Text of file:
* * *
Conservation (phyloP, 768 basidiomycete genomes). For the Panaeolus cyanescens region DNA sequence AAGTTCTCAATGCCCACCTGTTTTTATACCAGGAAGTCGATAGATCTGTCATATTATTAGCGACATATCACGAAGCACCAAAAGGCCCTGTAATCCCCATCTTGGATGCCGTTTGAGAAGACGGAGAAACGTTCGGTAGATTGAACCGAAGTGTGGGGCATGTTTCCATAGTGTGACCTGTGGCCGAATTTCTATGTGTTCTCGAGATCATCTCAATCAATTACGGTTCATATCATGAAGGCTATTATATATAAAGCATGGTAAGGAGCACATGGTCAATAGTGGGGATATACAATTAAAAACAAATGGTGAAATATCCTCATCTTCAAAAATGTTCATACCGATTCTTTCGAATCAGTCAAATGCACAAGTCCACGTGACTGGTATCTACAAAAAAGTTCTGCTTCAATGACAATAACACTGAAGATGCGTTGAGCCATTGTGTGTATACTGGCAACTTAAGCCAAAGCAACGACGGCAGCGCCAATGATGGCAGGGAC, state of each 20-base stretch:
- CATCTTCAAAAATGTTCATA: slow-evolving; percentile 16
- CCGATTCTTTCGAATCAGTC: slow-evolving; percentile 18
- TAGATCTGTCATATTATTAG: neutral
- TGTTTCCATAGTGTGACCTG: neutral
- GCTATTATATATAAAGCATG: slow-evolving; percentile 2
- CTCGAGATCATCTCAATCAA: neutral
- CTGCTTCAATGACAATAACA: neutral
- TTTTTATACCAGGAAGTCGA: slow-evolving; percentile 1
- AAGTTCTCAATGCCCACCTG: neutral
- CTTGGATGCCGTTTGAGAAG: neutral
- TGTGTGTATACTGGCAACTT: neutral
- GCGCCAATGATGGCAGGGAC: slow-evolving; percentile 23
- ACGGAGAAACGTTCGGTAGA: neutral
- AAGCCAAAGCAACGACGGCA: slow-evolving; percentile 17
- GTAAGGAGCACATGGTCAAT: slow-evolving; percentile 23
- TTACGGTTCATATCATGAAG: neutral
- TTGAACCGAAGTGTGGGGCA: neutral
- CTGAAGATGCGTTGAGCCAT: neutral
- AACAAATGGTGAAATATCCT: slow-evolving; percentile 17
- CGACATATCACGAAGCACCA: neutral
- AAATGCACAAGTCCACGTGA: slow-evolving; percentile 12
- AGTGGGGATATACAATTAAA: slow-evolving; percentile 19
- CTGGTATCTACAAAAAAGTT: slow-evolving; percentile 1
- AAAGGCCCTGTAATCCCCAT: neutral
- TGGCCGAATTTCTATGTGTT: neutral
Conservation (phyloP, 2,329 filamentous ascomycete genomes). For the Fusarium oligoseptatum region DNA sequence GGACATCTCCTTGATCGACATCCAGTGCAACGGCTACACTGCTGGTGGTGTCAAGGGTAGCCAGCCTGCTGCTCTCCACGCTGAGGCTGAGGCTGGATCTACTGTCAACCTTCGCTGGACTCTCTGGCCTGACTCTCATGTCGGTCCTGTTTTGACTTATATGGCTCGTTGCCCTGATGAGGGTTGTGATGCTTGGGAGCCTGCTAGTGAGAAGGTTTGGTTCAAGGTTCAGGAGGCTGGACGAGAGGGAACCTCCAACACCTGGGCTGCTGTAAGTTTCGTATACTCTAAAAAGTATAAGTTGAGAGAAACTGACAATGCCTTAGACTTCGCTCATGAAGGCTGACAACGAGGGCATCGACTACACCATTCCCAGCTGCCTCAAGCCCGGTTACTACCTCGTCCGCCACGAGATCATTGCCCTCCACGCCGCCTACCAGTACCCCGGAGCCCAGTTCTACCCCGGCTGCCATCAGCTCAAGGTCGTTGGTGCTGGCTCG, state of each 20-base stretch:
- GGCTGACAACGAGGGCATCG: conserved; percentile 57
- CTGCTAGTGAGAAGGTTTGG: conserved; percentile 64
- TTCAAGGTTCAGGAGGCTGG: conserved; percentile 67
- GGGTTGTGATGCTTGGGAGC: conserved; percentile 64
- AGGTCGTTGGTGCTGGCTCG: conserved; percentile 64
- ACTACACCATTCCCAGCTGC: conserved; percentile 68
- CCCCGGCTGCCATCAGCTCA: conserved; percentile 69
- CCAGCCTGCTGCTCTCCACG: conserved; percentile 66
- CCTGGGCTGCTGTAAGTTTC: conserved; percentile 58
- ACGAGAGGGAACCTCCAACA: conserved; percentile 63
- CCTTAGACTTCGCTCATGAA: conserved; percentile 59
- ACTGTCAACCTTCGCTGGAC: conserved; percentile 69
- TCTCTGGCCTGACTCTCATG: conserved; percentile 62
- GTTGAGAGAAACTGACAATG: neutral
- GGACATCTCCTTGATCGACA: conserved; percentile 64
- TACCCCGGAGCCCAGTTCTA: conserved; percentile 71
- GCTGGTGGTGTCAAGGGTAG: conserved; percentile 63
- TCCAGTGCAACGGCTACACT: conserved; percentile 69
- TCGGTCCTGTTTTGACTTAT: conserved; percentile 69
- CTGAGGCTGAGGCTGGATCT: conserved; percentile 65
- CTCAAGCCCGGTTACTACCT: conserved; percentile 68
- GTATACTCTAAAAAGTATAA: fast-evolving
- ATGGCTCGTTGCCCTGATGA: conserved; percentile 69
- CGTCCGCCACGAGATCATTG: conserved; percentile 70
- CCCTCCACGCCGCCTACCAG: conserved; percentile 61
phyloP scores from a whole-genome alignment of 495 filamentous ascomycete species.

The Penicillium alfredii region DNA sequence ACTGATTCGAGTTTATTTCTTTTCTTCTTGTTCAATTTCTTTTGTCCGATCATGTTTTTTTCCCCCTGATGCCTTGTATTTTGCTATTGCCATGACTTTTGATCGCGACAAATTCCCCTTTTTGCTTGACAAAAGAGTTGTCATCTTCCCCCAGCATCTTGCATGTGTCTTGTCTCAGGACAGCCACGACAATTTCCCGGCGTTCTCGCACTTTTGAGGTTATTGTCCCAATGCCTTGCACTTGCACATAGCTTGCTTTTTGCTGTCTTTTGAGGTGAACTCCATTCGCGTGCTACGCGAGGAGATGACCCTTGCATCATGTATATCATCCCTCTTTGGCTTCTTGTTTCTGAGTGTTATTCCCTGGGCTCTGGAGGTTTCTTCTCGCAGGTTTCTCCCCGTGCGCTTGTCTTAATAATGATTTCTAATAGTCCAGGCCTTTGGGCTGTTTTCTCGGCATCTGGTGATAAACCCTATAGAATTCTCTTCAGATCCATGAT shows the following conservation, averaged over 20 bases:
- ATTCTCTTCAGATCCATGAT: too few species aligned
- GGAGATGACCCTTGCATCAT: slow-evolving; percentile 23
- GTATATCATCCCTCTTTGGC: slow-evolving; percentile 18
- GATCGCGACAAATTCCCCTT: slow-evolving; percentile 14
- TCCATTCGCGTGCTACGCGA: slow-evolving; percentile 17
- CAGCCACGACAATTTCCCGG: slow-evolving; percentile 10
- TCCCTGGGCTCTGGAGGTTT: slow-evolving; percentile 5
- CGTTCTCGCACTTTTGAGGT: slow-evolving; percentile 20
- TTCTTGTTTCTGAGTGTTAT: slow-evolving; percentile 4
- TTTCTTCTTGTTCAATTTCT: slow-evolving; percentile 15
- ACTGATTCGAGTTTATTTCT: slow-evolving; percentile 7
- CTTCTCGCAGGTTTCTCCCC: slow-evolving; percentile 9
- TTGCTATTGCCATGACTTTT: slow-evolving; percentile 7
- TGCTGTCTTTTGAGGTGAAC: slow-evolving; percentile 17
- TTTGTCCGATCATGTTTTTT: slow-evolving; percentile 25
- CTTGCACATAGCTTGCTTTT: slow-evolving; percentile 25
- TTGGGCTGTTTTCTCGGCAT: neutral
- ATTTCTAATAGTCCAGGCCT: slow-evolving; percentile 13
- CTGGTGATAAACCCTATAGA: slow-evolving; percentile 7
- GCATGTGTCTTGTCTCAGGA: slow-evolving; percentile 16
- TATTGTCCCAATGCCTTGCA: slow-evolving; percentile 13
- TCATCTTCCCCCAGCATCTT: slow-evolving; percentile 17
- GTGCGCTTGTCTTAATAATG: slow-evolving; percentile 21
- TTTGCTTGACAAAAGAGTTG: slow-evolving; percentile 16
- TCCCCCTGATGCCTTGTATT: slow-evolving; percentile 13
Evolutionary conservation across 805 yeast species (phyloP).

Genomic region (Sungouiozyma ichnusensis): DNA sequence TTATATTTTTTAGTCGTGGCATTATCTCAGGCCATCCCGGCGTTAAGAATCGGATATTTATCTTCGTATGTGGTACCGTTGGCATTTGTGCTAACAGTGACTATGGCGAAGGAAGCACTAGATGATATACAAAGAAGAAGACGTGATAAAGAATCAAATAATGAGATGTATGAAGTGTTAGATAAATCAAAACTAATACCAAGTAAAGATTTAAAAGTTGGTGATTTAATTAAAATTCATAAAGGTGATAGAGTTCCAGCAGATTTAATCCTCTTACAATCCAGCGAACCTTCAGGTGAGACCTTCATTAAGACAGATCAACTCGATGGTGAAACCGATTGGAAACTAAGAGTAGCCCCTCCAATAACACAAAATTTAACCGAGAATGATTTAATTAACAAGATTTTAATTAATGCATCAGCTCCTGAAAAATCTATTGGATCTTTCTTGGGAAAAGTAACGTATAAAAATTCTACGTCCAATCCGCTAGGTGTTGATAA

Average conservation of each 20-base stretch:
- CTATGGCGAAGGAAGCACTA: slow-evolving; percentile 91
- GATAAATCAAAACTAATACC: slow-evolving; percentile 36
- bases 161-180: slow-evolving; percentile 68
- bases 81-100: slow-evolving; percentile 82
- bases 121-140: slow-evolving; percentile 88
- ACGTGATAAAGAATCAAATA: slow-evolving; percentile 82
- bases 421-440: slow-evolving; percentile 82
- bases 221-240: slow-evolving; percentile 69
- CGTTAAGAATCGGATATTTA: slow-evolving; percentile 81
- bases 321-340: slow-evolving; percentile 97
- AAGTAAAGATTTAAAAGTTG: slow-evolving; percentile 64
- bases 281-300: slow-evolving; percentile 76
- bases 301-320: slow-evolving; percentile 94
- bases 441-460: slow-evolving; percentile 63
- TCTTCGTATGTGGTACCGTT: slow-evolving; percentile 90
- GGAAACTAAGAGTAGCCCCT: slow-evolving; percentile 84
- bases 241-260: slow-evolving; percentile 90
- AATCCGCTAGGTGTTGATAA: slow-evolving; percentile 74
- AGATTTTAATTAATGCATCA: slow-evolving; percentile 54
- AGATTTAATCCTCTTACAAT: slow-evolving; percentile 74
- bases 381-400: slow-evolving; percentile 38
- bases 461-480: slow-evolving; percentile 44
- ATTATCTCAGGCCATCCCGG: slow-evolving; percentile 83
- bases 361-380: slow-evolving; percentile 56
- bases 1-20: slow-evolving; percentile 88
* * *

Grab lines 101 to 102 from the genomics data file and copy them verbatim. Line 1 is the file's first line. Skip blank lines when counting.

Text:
- AGATTTTAATTAATGCATCA: slow-evolving; percentile 54
- AGATTTAATCCTCTTACAAT: slow-evolving; percentile 74